David

David (Hebrew: דָּוִד, דָּוִיד, David Dāwîḏ; Dawid; Arabic: داود‎ Dāwūd) was a culture hero, and according to the Hebrew Bible and the Qur'an, the second king of the United Kingdom of Israel and according to the New Testament Gospels of Matthew and Luke an ancestor of Jesus. His life is conventionally dated to c. 1040–970 BCE, his reign over Judah c. 1010–1002 BCE, and his reign over the United Kingdom of Israel c. 1002–970 BCE.

The Books of Samuel, 1 Kings, and 1 Chronicles are the only sources of information on David, although the Tel Dan stele (dated c.850–835 BCE) contains the phrase ביתדוד (bytdwd), read as "House of David", which some take as confirmation of the existence in the mid-9th century BCE of a Judean royal dynasty called the House of David. The Mesha Stele from Moab, dating from approximately the same period, may also contain the name David in line 12, where the interpretation is uncertain, and in line 31, where one destroyed letter must be supplied by conjectural emendation.

David is very important to Jewish, Christian and Islamic doctrine and culture. In the Bible, David, or David HaMelekh, is the King of Israel, and the Jewish people. Biblical tradition maintains that a direct descendant of David will be the Messiah. In Islam he is considered to be a prophet and the king of a nation. He is depicted as a righteous king, though not without faults, as well as an acclaimed warrior, musician, and poet, traditionally credited for composing many of the psalms contained in the Book of Psalms.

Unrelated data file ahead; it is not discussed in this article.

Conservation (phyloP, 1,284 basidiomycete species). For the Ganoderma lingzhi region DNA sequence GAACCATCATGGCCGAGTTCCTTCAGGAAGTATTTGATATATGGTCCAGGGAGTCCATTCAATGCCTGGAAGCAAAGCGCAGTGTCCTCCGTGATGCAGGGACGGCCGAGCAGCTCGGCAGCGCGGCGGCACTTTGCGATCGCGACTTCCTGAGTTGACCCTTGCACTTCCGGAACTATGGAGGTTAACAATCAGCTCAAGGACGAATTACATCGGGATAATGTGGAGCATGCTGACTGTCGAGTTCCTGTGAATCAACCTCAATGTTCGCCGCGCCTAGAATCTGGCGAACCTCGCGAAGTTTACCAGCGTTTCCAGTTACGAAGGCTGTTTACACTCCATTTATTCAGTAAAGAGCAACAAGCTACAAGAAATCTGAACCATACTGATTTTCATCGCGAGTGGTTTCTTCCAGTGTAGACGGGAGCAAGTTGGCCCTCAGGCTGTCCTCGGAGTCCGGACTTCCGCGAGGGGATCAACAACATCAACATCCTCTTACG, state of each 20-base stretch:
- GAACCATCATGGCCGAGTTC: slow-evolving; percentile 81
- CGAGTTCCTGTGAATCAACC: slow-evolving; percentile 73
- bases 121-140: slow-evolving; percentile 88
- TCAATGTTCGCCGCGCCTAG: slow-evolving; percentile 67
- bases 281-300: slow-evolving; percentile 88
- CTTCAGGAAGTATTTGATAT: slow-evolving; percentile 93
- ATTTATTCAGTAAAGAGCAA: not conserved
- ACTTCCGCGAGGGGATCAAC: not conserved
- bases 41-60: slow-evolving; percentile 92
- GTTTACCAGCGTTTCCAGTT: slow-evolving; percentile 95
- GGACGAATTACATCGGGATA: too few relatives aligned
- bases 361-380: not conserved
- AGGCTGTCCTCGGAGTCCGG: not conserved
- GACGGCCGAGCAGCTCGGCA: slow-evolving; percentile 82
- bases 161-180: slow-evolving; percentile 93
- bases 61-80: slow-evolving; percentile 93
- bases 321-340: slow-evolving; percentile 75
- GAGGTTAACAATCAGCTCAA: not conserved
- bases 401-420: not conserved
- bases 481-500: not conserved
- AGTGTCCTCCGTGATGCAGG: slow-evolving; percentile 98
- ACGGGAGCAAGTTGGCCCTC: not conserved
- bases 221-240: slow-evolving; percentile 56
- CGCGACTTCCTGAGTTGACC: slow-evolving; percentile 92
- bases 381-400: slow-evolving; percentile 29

Read more about David:  Legend and Legacy

Famous quotes containing the word david:

    Our woods are sylvan, and their inhabitants woodmen and rustics; that is selvaggia, and the inhabitants are salvages. A civilized man, using the word in the ordinary sense, with his ideas and associations, must at length pine there, like a cultivated plant, which clasps its fibres about a crude and undissolved mass of peat.
    —Henry David Thoreau (1817–1862)

    We shall see but little way if we require to understand what we see. How few things can a man measure with the tape of his understanding! How many greater things might he be seeing in the meanwhile!
    —Henry David Thoreau (1817–1862)

    If you would get money as a writer or lecturer, you must be popular, which is to go down perpendicularly.... You are paid for being something less than a man. The state does not commonly reward a genius any more wisely. Even the poet laureate would rather not have to celebrate the accidents of royalty. He must be bribed with a pipe of wine; and perhaps another poet is called away from his muse to gauge that very pipe.
    —Henry David Thoreau (1817–1862)